“The region has the second highest unemployment rate (6.2 per cent of the economically active) and the highest proportion of working age people who are economically inactive (23.8 per cent). Almost 30,000 workers in the region have been made redundant during the past year.

“However, some of the recent impact of COVID-19 has been masked by an increase in the use of furlough in the region. Over 114,000 North East employments were furloughed at the end of January, more than double the total of three months earlier. Most furloughed workers continue to be classified as employed in the official statistics.

“The impact on different groups in our population has been different. Younger people have experienced particular challenges both in employment and training and there have also been different patterns in the impact for men and women in the past year. The number of unemployed women has increased by 14 per cent, while male unemployment is lower (by about 8 per cent). Almost 52 per cent of furloughed workers in the North East at the end of January were female.

“The progress we are seeing towards the lifting of lockdown restrictions offers hope for the thousands of businesses unable to trade. Support for these businesses remaining under restrictions needs to continue.

“The North East LEP will continue to work with government as we look to drive forward our economy and address some of the key challenges which COVID-19 has created in our region.”

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Investing in infrastructure key for North East’s economic recovery

By Darren Laybourn, Director and Regional Strategic Lead at Turner & Townsend, and North East LEP Business Growth Board member.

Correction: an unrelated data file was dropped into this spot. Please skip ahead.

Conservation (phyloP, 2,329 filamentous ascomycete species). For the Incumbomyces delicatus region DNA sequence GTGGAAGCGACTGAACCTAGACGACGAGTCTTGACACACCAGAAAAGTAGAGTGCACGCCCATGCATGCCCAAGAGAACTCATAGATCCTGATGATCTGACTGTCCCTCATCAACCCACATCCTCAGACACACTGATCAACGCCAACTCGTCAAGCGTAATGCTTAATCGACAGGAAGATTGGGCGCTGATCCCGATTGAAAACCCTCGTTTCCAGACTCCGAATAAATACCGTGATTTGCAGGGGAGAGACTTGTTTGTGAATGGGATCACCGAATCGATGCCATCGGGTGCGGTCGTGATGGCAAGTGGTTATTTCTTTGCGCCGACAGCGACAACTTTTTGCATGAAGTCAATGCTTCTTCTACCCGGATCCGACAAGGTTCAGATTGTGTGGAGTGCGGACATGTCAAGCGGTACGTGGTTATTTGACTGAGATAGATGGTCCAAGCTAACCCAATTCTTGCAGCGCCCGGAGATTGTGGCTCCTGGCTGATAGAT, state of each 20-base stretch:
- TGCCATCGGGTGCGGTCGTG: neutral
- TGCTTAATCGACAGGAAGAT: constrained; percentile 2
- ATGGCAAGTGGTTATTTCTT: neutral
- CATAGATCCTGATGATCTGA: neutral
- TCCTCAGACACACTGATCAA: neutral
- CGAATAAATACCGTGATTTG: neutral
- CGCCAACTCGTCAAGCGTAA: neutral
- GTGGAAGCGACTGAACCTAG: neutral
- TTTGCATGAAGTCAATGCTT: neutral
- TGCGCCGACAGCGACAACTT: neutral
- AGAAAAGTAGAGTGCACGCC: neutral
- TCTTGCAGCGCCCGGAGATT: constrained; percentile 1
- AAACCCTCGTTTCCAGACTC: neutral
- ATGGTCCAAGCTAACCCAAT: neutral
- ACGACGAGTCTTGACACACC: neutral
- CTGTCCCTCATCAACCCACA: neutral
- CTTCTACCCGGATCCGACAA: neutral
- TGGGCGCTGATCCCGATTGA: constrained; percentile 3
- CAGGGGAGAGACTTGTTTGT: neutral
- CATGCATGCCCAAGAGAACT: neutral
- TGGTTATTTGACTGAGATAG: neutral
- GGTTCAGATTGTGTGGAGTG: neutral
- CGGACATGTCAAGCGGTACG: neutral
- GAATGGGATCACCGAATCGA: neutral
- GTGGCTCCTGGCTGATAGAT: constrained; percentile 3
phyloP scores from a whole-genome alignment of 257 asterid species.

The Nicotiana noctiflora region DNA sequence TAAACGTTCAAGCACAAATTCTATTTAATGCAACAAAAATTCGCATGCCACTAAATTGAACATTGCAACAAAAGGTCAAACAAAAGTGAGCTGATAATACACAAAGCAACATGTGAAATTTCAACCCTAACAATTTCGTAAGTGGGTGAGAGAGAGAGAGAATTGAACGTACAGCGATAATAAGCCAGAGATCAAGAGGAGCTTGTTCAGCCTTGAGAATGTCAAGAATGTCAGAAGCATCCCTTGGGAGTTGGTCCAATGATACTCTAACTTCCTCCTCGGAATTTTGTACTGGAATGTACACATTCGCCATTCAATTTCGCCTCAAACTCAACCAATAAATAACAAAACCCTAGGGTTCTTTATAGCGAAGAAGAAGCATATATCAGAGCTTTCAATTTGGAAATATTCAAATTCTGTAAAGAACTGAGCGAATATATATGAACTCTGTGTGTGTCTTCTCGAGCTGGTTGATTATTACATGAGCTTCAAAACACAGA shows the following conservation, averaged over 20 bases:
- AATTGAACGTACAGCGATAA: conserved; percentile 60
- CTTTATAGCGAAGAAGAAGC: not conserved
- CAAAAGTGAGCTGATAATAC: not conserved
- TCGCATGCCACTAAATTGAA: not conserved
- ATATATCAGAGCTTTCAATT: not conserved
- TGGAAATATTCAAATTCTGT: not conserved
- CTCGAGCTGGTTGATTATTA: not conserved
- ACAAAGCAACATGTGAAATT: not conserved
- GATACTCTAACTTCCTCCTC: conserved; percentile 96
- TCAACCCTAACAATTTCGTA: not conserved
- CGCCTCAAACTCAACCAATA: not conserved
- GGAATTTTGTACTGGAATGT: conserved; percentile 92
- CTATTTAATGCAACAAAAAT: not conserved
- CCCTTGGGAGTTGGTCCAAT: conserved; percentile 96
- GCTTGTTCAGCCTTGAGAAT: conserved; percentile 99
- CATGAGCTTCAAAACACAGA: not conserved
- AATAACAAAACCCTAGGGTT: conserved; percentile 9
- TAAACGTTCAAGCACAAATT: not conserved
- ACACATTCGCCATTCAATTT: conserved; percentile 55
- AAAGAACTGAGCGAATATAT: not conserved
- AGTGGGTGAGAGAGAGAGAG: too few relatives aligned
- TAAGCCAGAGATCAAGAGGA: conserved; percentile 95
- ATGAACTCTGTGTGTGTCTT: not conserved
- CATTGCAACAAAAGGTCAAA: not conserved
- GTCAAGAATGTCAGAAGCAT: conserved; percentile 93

Manchester’s skyline is often used to illustrate how well the economy is performing in the North West. The sight of tower cranes and new buildings appearing across the city suggests a high level of confidence from inward investors, and a vibrant, growing business community.

The construction industry can be a good indicator of a region’s economic health, which is why there has been so much focus on infrastructure and building back better from the coronavirus pandemic.

During the first national lockdown, the construction sector was one of the few areas of industry able to fully continue working. Government further bolstered the sector by investing millions of pounds in supporting infrastructure projects across the UK, including here in the North East, through the Getting Building Fund.

A booming construction sector gives confidence to the business community, particularly startups and SMEs. It encourages businesses to continue to invest in staff, which is vital in helping retain skills and talent in the region.

The UK’s exit from the EU has brought about new labour regulations that if not managed correctly, may result in a shortage of skills in some areas of the country. At a time when we’re looking to recover quickly from the coronavirus pandemic, it’s important we don’t develop a regional cold spot in terms of skills and labour.